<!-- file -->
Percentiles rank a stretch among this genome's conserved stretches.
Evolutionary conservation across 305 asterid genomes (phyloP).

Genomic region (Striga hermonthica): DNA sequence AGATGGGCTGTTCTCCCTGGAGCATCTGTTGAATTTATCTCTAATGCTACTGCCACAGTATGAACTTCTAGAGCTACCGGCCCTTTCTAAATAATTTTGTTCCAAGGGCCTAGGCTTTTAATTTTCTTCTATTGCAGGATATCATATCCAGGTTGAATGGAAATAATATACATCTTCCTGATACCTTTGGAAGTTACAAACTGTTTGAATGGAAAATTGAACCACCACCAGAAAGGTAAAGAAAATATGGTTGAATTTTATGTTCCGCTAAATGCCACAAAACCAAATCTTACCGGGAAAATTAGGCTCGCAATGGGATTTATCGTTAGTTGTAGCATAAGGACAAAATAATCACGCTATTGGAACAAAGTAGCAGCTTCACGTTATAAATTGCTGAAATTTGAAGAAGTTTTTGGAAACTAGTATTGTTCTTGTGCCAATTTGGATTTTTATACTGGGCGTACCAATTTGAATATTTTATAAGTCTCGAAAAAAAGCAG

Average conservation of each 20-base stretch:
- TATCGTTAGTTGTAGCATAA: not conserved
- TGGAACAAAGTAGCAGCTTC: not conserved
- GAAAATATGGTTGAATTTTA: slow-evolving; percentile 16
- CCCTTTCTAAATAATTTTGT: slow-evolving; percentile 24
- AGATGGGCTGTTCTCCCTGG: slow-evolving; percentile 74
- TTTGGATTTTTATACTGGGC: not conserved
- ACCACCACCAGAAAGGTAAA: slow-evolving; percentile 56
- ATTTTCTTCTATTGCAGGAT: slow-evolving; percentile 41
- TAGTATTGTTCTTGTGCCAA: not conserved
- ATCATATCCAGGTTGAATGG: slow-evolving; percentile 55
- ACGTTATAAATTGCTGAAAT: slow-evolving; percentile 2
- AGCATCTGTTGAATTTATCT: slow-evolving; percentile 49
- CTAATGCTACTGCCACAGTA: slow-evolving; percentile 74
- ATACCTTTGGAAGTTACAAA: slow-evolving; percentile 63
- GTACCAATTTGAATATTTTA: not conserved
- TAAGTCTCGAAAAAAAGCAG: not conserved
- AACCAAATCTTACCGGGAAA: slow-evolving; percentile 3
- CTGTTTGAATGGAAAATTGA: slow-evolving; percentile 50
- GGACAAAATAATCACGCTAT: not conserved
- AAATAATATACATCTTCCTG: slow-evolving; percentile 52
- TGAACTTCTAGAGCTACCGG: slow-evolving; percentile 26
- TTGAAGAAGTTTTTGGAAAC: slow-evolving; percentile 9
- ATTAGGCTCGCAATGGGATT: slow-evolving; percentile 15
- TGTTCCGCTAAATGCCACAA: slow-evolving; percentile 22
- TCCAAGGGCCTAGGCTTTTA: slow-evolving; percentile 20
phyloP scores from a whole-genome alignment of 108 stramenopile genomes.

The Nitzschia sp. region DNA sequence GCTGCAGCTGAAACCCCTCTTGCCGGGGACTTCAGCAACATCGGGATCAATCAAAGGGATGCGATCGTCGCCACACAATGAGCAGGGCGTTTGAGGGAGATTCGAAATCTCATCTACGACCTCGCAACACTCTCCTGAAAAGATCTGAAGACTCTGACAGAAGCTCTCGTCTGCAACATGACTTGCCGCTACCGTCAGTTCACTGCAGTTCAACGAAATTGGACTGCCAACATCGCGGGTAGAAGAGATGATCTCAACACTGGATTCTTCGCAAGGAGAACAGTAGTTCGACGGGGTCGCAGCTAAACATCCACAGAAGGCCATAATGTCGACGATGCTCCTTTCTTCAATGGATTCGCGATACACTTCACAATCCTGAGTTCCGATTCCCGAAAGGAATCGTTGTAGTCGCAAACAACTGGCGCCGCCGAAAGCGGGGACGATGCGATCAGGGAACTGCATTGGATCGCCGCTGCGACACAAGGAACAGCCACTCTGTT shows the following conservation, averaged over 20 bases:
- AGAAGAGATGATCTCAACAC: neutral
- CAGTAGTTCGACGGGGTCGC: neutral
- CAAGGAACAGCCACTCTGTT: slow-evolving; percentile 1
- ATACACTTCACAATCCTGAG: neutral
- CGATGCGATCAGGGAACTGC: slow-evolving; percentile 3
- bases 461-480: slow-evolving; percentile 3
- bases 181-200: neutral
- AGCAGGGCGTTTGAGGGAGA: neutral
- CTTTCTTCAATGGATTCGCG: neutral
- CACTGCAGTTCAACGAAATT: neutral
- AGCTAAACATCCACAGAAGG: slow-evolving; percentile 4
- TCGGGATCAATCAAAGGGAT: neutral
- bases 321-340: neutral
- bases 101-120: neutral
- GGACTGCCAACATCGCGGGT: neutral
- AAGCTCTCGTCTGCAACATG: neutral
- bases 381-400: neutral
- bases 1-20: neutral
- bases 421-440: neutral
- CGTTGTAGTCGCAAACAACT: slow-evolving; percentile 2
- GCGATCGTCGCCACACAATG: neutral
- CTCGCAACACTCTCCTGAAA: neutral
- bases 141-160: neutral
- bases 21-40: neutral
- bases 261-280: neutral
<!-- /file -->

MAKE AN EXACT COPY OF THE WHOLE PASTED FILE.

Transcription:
Percentiles rank a stretch among this genome's conserved stretches.
Evolutionary conservation across 305 asterid genomes (phyloP).

Genomic region (Striga hermonthica): DNA sequence AGATGGGCTGTTCTCCCTGGAGCATCTGTTGAATTTATCTCTAATGCTACTGCCACAGTATGAACTTCTAGAGCTACCGGCCCTTTCTAAATAATTTTGTTCCAAGGGCCTAGGCTTTTAATTTTCTTCTATTGCAGGATATCATATCCAGGTTGAATGGAAATAATATACATCTTCCTGATACCTTTGGAAGTTACAAACTGTTTGAATGGAAAATTGAACCACCACCAGAAAGGTAAAGAAAATATGGTTGAATTTTATGTTCCGCTAAATGCCACAAAACCAAATCTTACCGGGAAAATTAGGCTCGCAATGGGATTTATCGTTAGTTGTAGCATAAGGACAAAATAATCACGCTATTGGAACAAAGTAGCAGCTTCACGTTATAAATTGCTGAAATTTGAAGAAGTTTTTGGAAACTAGTATTGTTCTTGTGCCAATTTGGATTTTTATACTGGGCGTACCAATTTGAATATTTTATAAGTCTCGAAAAAAAGCAG

Average conservation of each 20-base stretch:
- TATCGTTAGTTGTAGCATAA: not conserved
- TGGAACAAAGTAGCAGCTTC: not conserved
- GAAAATATGGTTGAATTTTA: slow-evolving; percentile 16
- CCCTTTCTAAATAATTTTGT: slow-evolving; percentile 24
- AGATGGGCTGTTCTCCCTGG: slow-evolving; percentile 74
- TTTGGATTTTTATACTGGGC: not conserved
- ACCACCACCAGAAAGGTAAA: slow-evolving; percentile 56
- ATTTTCTTCTATTGCAGGAT: slow-evolving; percentile 41
- TAGTATTGTTCTTGTGCCAA: not conserved
- ATCATATCCAGGTTGAATGG: slow-evolving; percentile 55
- ACGTTATAAATTGCTGAAAT: slow-evolving; percentile 2
- AGCATCTGTTGAATTTATCT: slow-evolving; percentile 49
- CTAATGCTACTGCCACAGTA: slow-evolving; percentile 74
- ATACCTTTGGAAGTTACAAA: slow-evolving; percentile 63
- GTACCAATTTGAATATTTTA: not conserved
- TAAGTCTCGAAAAAAAGCAG: not conserved
- AACCAAATCTTACCGGGAAA: slow-evolving; percentile 3
- CTGTTTGAATGGAAAATTGA: slow-evolving; percentile 50
- GGACAAAATAATCACGCTAT: not conserved
- AAATAATATACATCTTCCTG: slow-evolving; percentile 52
- TGAACTTCTAGAGCTACCGG: slow-evolving; percentile 26
- TTGAAGAAGTTTTTGGAAAC: slow-evolving; percentile 9
- ATTAGGCTCGCAATGGGATT: slow-evolving; percentile 15
- TGTTCCGCTAAATGCCACAA: slow-evolving; percentile 22
- TCCAAGGGCCTAGGCTTTTA: slow-evolving; percentile 20
phyloP scores from a whole-genome alignment of 108 stramenopile genomes.

The Nitzschia sp. region DNA sequence GCTGCAGCTGAAACCCCTCTTGCCGGGGACTTCAGCAACATCGGGATCAATCAAAGGGATGCGATCGTCGCCACACAATGAGCAGGGCGTTTGAGGGAGATTCGAAATCTCATCTACGACCTCGCAACACTCTCCTGAAAAGATCTGAAGACTCTGACAGAAGCTCTCGTCTGCAACATGACTTGCCGCTACCGTCAGTTCACTGCAGTTCAACGAAATTGGACTGCCAACATCGCGGGTAGAAGAGATGATCTCAACACTGGATTCTTCGCAAGGAGAACAGTAGTTCGACGGGGTCGCAGCTAAACATCCACAGAAGGCCATAATGTCGACGATGCTCCTTTCTTCAATGGATTCGCGATACACTTCACAATCCTGAGTTCCGATTCCCGAAAGGAATCGTTGTAGTCGCAAACAACTGGCGCCGCCGAAAGCGGGGACGATGCGATCAGGGAACTGCATTGGATCGCCGCTGCGACACAAGGAACAGCCACTCTGTT shows the following conservation, averaged over 20 bases:
- AGAAGAGATGATCTCAACAC: neutral
- CAGTAGTTCGACGGGGTCGC: neutral
- CAAGGAACAGCCACTCTGTT: slow-evolving; percentile 1
- ATACACTTCACAATCCTGAG: neutral
- CGATGCGATCAGGGAACTGC: slow-evolving; percentile 3
- bases 461-480: slow-evolving; percentile 3
- bases 181-200: neutral
- AGCAGGGCGTTTGAGGGAGA: neutral
- CTTTCTTCAATGGATTCGCG: neutral
- CACTGCAGTTCAACGAAATT: neutral
- AGCTAAACATCCACAGAAGG: slow-evolving; percentile 4
- TCGGGATCAATCAAAGGGAT: neutral
- bases 321-340: neutral
- bases 101-120: neutral
- GGACTGCCAACATCGCGGGT: neutral
- AAGCTCTCGTCTGCAACATG: neutral
- bases 381-400: neutral
- bases 1-20: neutral
- bases 421-440: neutral
- CGTTGTAGTCGCAAACAACT: slow-evolving; percentile 2
- GCGATCGTCGCCACACAATG: neutral
- CTCGCAACACTCTCCTGAAA: neutral
- bases 141-160: neutral
- bases 21-40: neutral
- bases 261-280: neutral